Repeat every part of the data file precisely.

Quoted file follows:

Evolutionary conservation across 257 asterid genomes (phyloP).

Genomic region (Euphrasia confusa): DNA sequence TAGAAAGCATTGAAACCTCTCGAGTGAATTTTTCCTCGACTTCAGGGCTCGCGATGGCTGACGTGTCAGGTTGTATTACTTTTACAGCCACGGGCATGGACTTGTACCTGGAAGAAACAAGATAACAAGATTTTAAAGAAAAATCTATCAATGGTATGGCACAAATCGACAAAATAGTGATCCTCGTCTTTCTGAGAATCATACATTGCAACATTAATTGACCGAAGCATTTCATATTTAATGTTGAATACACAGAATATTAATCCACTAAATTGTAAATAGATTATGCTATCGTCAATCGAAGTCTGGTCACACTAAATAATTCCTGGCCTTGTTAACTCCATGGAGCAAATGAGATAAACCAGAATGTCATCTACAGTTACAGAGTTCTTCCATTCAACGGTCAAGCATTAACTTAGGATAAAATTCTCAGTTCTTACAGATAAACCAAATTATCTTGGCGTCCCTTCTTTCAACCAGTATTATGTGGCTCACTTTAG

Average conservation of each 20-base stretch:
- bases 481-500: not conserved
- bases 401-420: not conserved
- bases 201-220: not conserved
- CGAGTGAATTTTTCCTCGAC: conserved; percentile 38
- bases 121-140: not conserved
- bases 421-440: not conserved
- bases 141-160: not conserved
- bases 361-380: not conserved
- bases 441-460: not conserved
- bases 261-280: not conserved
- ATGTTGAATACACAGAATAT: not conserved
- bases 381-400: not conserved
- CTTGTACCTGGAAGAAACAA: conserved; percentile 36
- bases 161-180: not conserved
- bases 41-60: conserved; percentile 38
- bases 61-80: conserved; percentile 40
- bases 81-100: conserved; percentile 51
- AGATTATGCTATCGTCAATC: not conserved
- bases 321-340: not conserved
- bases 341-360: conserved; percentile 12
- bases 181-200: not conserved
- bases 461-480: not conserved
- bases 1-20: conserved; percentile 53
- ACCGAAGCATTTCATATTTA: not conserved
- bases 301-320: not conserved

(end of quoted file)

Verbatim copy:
Evolutionary conservation across 257 asterid genomes (phyloP).

Genomic region (Euphrasia confusa): DNA sequence TAGAAAGCATTGAAACCTCTCGAGTGAATTTTTCCTCGACTTCAGGGCTCGCGATGGCTGACGTGTCAGGTTGTATTACTTTTACAGCCACGGGCATGGACTTGTACCTGGAAGAAACAAGATAACAAGATTTTAAAGAAAAATCTATCAATGGTATGGCACAAATCGACAAAATAGTGATCCTCGTCTTTCTGAGAATCATACATTGCAACATTAATTGACCGAAGCATTTCATATTTAATGTTGAATACACAGAATATTAATCCACTAAATTGTAAATAGATTATGCTATCGTCAATCGAAGTCTGGTCACACTAAATAATTCCTGGCCTTGTTAACTCCATGGAGCAAATGAGATAAACCAGAATGTCATCTACAGTTACAGAGTTCTTCCATTCAACGGTCAAGCATTAACTTAGGATAAAATTCTCAGTTCTTACAGATAAACCAAATTATCTTGGCGTCCCTTCTTTCAACCAGTATTATGTGGCTCACTTTAG

Average conservation of each 20-base stretch:
- bases 481-500: not conserved
- bases 401-420: not conserved
- bases 201-220: not conserved
- CGAGTGAATTTTTCCTCGAC: conserved; percentile 38
- bases 121-140: not conserved
- bases 421-440: not conserved
- bases 141-160: not conserved
- bases 361-380: not conserved
- bases 441-460: not conserved
- bases 261-280: not conserved
- ATGTTGAATACACAGAATAT: not conserved
- bases 381-400: not conserved
- CTTGTACCTGGAAGAAACAA: conserved; percentile 36
- bases 161-180: not conserved
- bases 41-60: conserved; percentile 38
- bases 61-80: conserved; percentile 40
- bases 81-100: conserved; percentile 51
- AGATTATGCTATCGTCAATC: not conserved
- bases 321-340: not conserved
- bases 341-360: conserved; percentile 12
- bases 181-200: not conserved
- bases 461-480: not conserved
- bases 1-20: conserved; percentile 53
- ACCGAAGCATTTCATATTTA: not conserved
- bases 301-320: not conserved